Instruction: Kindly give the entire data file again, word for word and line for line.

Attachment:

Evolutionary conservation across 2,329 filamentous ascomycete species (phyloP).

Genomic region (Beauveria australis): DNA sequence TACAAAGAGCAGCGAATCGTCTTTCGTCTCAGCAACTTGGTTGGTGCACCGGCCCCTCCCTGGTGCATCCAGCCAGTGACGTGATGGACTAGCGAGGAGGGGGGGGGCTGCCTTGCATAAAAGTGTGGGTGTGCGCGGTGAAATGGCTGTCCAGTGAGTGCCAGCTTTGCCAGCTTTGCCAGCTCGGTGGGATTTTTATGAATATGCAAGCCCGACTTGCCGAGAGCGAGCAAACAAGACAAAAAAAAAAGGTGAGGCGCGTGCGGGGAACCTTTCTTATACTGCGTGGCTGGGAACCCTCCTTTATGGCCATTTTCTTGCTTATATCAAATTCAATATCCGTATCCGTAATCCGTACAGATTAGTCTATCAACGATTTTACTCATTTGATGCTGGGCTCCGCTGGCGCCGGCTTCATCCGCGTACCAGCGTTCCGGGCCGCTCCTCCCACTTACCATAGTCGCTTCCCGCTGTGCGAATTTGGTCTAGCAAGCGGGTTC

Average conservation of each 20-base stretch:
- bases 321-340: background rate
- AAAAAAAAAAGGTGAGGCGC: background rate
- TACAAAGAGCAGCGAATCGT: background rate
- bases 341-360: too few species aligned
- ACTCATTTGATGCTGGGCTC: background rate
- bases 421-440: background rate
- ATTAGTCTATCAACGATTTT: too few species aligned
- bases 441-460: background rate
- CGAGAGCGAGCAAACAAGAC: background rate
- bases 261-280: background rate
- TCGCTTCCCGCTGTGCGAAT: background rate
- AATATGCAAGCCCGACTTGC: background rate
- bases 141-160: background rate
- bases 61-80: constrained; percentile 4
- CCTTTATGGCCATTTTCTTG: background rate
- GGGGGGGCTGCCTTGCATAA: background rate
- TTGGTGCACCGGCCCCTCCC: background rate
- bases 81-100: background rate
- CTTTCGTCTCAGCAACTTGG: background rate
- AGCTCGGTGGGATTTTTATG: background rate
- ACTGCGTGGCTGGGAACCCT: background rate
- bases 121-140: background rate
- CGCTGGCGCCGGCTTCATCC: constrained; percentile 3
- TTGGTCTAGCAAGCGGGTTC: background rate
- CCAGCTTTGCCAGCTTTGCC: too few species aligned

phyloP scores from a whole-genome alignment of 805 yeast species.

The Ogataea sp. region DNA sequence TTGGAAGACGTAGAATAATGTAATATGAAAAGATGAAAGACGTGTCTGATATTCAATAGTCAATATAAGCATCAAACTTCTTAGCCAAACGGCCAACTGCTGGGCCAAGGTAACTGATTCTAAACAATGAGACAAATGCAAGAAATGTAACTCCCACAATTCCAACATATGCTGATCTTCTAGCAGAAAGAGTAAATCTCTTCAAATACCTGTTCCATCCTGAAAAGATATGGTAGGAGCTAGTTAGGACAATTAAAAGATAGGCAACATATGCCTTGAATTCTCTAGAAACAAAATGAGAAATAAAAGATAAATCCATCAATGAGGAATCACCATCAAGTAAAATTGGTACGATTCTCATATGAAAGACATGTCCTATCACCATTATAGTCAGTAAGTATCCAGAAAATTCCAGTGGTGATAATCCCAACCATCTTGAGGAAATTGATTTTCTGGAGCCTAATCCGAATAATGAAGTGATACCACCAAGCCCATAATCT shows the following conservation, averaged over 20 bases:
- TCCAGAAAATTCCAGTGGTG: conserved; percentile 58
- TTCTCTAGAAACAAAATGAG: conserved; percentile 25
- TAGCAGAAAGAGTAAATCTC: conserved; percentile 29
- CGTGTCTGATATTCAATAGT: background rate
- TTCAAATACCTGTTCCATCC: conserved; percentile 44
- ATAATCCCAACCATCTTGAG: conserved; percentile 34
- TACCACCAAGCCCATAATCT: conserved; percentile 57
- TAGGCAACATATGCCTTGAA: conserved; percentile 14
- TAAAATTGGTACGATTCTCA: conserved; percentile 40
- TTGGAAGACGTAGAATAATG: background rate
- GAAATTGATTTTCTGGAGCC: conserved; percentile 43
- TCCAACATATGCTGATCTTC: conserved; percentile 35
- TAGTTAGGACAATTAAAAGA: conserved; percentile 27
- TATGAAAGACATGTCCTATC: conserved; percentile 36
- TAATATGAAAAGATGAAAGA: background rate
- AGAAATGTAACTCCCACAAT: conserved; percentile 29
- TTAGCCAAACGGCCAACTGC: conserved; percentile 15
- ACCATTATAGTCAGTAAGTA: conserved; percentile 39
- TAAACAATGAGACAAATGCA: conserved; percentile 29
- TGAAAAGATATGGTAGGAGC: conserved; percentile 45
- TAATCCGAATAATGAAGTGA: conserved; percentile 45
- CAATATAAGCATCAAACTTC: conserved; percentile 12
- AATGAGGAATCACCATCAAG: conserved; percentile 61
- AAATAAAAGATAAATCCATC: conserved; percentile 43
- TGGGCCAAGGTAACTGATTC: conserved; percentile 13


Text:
Evolutionary conservation across 2,329 filamentous ascomycete species (phyloP).

Genomic region (Beauveria australis): DNA sequence TACAAAGAGCAGCGAATCGTCTTTCGTCTCAGCAACTTGGTTGGTGCACCGGCCCCTCCCTGGTGCATCCAGCCAGTGACGTGATGGACTAGCGAGGAGGGGGGGGGCTGCCTTGCATAAAAGTGTGGGTGTGCGCGGTGAAATGGCTGTCCAGTGAGTGCCAGCTTTGCCAGCTTTGCCAGCTCGGTGGGATTTTTATGAATATGCAAGCCCGACTTGCCGAGAGCGAGCAAACAAGACAAAAAAAAAAGGTGAGGCGCGTGCGGGGAACCTTTCTTATACTGCGTGGCTGGGAACCCTCCTTTATGGCCATTTTCTTGCTTATATCAAATTCAATATCCGTATCCGTAATCCGTACAGATTAGTCTATCAACGATTTTACTCATTTGATGCTGGGCTCCGCTGGCGCCGGCTTCATCCGCGTACCAGCGTTCCGGGCCGCTCCTCCCACTTACCATAGTCGCTTCCCGCTGTGCGAATTTGGTCTAGCAAGCGGGTTC

Average conservation of each 20-base stretch:
- bases 321-340: background rate
- AAAAAAAAAAGGTGAGGCGC: background rate
- TACAAAGAGCAGCGAATCGT: background rate
- bases 341-360: too few species aligned
- ACTCATTTGATGCTGGGCTC: background rate
- bases 421-440: background rate
- ATTAGTCTATCAACGATTTT: too few species aligned
- bases 441-460: background rate
- CGAGAGCGAGCAAACAAGAC: background rate
- bases 261-280: background rate
- TCGCTTCCCGCTGTGCGAAT: background rate
- AATATGCAAGCCCGACTTGC: background rate
- bases 141-160: background rate
- bases 61-80: constrained; percentile 4
- CCTTTATGGCCATTTTCTTG: background rate
- GGGGGGGCTGCCTTGCATAA: background rate
- TTGGTGCACCGGCCCCTCCC: background rate
- bases 81-100: background rate
- CTTTCGTCTCAGCAACTTGG: background rate
- AGCTCGGTGGGATTTTTATG: background rate
- ACTGCGTGGCTGGGAACCCT: background rate
- bases 121-140: background rate
- CGCTGGCGCCGGCTTCATCC: constrained; percentile 3
- TTGGTCTAGCAAGCGGGTTC: background rate
- CCAGCTTTGCCAGCTTTGCC: too few species aligned

phyloP scores from a whole-genome alignment of 805 yeast species.

The Ogataea sp. region DNA sequence TTGGAAGACGTAGAATAATGTAATATGAAAAGATGAAAGACGTGTCTGATATTCAATAGTCAATATAAGCATCAAACTTCTTAGCCAAACGGCCAACTGCTGGGCCAAGGTAACTGATTCTAAACAATGAGACAAATGCAAGAAATGTAACTCCCACAATTCCAACATATGCTGATCTTCTAGCAGAAAGAGTAAATCTCTTCAAATACCTGTTCCATCCTGAAAAGATATGGTAGGAGCTAGTTAGGACAATTAAAAGATAGGCAACATATGCCTTGAATTCTCTAGAAACAAAATGAGAAATAAAAGATAAATCCATCAATGAGGAATCACCATCAAGTAAAATTGGTACGATTCTCATATGAAAGACATGTCCTATCACCATTATAGTCAGTAAGTATCCAGAAAATTCCAGTGGTGATAATCCCAACCATCTTGAGGAAATTGATTTTCTGGAGCCTAATCCGAATAATGAAGTGATACCACCAAGCCCATAATCT shows the following conservation, averaged over 20 bases:
- TCCAGAAAATTCCAGTGGTG: conserved; percentile 58
- TTCTCTAGAAACAAAATGAG: conserved; percentile 25
- TAGCAGAAAGAGTAAATCTC: conserved; percentile 29
- CGTGTCTGATATTCAATAGT: background rate
- TTCAAATACCTGTTCCATCC: conserved; percentile 44
- ATAATCCCAACCATCTTGAG: conserved; percentile 34
- TACCACCAAGCCCATAATCT: conserved; percentile 57
- TAGGCAACATATGCCTTGAA: conserved; percentile 14
- TAAAATTGGTACGATTCTCA: conserved; percentile 40
- TTGGAAGACGTAGAATAATG: background rate
- GAAATTGATTTTCTGGAGCC: conserved; percentile 43
- TCCAACATATGCTGATCTTC: conserved; percentile 35
- TAGTTAGGACAATTAAAAGA: conserved; percentile 27
- TATGAAAGACATGTCCTATC: conserved; percentile 36
- TAATATGAAAAGATGAAAGA: background rate
- AGAAATGTAACTCCCACAAT: conserved; percentile 29
- TTAGCCAAACGGCCAACTGC: conserved; percentile 15
- ACCATTATAGTCAGTAAGTA: conserved; percentile 39
- TAAACAATGAGACAAATGCA: conserved; percentile 29
- TGAAAAGATATGGTAGGAGC: conserved; percentile 45
- TAATCCGAATAATGAAGTGA: conserved; percentile 45
- CAATATAAGCATCAAACTTC: conserved; percentile 12
- AATGAGGAATCACCATCAAG: conserved; percentile 61
- AAATAAAAGATAAATCCATC: conserved; percentile 43
- TGGGCCAAGGTAACTGATTC: conserved; percentile 13